I skimmed through God as Author by Dr. Gene Fant before we interviewed him as a candidate for North Greenville University’s President. In one of our interviews with him, I asked him some questions regarding his presentation of the “hermeneutics of optimism” in his book for two reasons: 1) I loved the concept, and 2) I wanted him to know I wasn’t messing around and had done my homework on him.
On the other side of those meetings, I am so thankful for God’s timing and leading to have him serve as President of my alma mater, NGU. It also was a joy to read it through thoroughly this week.
One of the main reasons I think Dr. Fant has been loved by so many so quickly at our institution is that he isn’t confined to one discipline. In this book, he develops a wonderful resource for those studying theology and literature. Within the pages, he connects biology and music theory and so much more.
I love the concept that God is telling his story through our stories.
Keep your eyes open, people!
have missed something awe-inspiring that may be revealed by a reversal of the lens that we turn toward narrative. Perhaps the Gospel is not just like a story; perhaps story, narrative in general, is like the Gospel. My clear conviction is that something stands behind the power of narrative. In fact, I believe that Someone stands behind it. There is an Author whose skill and grace imbues the broad range of the stories that we tell. There is a Father who gave us a story to help us understand our place in this world, a story that points back to Him. His story is, in many ways, the only story that we know. When we use that realization as a foundation for interpreting and generating narrative, it changes everything, including ourselves.”
- Perhaps the gospel is not just like a story; perhaps story, narrative in general, is like the gospel…There is an Author whose skill and grace imbue the broad range of the stories that we tell (xv).
- Philip’s example is important, for it underscores the importance of interpreting Scripture through the use of other Scriptures, as well as the importance of using the Incarnation as the ultimate rubric for understanding the entire arc of the Scriptures (17).
- I term this a hermeneutics of optimism. Bu this I mean that a cogent approach to narrative that is distinctively Christian will reflect these elements, each of which both demands a sense of optimism (that connectedness, hope, and purposeful meaning are possible) and produces a sense of optimism (that connectedness, hope, and purposeful meaning are identifiable in narrative) .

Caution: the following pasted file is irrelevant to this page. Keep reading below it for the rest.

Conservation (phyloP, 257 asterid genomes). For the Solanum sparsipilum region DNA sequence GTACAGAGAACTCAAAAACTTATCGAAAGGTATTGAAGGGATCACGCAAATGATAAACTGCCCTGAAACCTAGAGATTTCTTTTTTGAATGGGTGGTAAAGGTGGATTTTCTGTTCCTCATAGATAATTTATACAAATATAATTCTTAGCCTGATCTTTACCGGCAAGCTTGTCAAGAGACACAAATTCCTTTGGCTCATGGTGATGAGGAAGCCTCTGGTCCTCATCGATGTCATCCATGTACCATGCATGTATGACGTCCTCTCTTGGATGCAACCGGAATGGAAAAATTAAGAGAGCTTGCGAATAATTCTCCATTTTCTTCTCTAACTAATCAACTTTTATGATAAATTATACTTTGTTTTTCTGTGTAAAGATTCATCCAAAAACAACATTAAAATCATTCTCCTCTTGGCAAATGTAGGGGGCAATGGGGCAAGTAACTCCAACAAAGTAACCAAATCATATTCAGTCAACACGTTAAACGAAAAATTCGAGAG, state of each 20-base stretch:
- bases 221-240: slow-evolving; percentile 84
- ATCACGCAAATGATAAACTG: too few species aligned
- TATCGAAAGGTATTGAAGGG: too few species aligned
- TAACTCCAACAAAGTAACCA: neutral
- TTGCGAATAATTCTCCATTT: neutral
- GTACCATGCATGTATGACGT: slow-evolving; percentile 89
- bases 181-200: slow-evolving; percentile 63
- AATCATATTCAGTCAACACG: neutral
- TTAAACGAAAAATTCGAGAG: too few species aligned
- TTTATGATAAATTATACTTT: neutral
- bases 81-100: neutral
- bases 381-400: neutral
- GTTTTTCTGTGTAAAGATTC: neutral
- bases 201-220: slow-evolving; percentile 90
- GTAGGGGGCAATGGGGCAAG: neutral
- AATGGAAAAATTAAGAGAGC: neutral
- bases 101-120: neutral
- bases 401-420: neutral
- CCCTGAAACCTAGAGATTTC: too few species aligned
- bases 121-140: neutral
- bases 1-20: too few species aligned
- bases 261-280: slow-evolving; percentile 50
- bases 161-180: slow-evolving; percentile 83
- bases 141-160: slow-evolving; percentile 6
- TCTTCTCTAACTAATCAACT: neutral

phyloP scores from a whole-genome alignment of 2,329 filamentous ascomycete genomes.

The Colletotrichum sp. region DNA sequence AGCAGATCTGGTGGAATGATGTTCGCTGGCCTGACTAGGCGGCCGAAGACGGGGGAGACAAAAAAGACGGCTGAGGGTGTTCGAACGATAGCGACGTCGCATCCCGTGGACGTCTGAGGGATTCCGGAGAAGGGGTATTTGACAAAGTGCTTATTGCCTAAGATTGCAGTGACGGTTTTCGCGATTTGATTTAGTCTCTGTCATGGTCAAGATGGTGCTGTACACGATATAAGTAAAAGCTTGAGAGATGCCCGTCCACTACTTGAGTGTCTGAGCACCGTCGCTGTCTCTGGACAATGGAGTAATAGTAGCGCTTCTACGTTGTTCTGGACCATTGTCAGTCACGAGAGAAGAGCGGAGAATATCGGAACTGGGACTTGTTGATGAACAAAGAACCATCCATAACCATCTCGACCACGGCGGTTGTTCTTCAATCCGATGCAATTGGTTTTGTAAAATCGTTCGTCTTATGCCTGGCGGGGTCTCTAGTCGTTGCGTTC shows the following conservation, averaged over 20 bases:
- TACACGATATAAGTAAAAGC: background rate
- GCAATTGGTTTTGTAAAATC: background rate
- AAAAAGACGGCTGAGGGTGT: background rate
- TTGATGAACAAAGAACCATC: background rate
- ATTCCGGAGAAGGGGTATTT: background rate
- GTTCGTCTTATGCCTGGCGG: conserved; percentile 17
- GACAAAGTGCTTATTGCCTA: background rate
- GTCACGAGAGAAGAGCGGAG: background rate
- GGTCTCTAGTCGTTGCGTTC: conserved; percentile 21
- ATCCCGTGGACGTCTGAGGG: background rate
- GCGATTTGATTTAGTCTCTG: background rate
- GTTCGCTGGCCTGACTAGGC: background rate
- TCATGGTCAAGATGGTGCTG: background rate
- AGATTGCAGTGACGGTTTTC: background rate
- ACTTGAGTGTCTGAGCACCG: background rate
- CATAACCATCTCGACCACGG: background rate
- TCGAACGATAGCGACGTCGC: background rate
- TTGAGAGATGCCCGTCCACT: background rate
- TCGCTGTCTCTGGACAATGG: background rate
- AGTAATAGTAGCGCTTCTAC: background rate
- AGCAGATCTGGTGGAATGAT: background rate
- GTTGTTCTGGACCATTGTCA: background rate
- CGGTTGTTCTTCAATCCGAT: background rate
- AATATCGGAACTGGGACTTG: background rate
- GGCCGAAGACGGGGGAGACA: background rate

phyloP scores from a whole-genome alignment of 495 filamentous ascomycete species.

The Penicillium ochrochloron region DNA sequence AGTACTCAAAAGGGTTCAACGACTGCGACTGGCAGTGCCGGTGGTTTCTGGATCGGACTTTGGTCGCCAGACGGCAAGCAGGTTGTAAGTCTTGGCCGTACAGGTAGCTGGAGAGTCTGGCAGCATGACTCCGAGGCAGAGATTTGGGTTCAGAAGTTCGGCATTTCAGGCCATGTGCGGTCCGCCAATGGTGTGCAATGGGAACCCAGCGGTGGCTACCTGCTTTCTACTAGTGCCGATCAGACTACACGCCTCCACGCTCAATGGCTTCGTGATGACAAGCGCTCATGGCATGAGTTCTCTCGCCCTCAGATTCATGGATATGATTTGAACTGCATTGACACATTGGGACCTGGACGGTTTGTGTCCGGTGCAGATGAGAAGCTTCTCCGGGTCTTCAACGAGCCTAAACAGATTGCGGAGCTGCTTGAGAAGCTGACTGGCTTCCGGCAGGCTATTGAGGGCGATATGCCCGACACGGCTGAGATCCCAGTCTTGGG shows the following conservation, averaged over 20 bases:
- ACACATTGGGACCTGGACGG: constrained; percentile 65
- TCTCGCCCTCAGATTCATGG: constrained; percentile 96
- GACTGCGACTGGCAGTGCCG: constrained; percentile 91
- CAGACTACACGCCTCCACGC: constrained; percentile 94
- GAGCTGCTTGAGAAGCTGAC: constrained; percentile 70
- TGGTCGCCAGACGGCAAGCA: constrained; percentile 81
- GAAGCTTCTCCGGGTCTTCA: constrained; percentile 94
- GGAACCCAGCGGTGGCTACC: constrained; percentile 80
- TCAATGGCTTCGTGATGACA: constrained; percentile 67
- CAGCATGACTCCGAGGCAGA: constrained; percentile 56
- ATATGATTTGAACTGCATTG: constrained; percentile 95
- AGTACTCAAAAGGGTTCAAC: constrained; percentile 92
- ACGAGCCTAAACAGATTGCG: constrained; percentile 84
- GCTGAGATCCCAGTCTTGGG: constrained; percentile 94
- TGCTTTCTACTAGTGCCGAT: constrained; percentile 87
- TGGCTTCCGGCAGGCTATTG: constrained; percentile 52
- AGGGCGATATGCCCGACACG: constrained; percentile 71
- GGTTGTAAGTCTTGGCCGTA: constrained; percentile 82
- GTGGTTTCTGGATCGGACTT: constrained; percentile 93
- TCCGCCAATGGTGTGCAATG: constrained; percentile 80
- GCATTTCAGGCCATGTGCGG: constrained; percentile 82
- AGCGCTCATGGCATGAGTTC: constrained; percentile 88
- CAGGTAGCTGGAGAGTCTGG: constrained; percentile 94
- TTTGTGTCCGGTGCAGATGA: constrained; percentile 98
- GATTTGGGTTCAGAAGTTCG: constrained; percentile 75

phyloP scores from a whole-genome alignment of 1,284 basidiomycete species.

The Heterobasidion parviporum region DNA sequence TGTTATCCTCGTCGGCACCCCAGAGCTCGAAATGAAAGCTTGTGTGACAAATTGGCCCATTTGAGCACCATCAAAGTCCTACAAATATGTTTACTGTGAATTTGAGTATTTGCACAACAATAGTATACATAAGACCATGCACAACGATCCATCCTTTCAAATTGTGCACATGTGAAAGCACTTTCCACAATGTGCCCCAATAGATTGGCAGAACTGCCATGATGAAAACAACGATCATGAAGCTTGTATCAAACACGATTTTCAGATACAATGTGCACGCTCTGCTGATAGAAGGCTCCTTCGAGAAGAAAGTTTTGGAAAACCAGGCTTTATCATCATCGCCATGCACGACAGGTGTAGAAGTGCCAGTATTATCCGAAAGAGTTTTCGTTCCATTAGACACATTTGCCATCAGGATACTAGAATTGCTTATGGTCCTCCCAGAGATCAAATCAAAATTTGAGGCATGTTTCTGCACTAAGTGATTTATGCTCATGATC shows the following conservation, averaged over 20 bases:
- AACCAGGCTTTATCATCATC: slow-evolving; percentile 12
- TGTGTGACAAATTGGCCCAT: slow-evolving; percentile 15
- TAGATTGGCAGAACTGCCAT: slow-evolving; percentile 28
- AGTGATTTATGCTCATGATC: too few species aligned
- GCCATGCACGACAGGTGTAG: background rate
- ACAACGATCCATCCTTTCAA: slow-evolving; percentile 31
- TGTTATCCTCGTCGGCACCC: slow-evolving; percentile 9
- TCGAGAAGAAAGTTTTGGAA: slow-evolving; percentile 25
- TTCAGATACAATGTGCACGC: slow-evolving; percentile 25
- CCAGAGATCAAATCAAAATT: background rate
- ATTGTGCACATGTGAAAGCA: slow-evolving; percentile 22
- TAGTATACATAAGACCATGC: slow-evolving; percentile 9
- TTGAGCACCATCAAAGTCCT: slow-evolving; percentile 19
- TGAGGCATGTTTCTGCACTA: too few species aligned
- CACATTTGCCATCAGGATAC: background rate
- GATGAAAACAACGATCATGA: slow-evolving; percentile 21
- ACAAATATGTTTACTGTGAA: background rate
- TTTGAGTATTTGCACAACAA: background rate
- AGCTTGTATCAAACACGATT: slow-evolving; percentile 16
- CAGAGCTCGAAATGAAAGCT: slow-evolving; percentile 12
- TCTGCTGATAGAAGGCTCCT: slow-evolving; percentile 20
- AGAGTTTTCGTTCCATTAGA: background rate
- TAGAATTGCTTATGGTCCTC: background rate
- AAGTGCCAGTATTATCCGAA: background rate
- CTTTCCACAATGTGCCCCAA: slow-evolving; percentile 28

- He is creating a narrative that reveals His own nature. By reading His story, we are able to comprehend Him (50).
- There are many stories contained in the Bible, but there is only one primary Story told by the Bible: that of God’s glory as revealed in His justice and loving-kindness toward His creation (66).
- In the same way, our fallen nature has thrown our souls off balance and has generated a deep longing inside us that craves after the kind of satisfaction that only God’s grace can afford (79).
- We won’t begin to understand our lives, or what this so-called gospel is that Christianity speaks of, until we understand the Story in which we have found ourselves (100).
- The Restoration Narrative is not our story, for if it were, it would be weak, indeed, and quickly become irrelevant…He is the hermeneutical key; humanity is not (101).
- Christ is reconciling all things to Himself (Col. 1:20) in eternity, restoring balance to the universe that was lost in Eden and effected at Calvary (123).
- Regrettably, though, something tends to happen as children grow into adulthood: they stop reading (136).
- For people who call themselves “The People of the Book,” most Christians do not read the Bible very much (140).
- Works that engage the culture are ones that follow the Restoration Narrative’s insights into the human condition (178).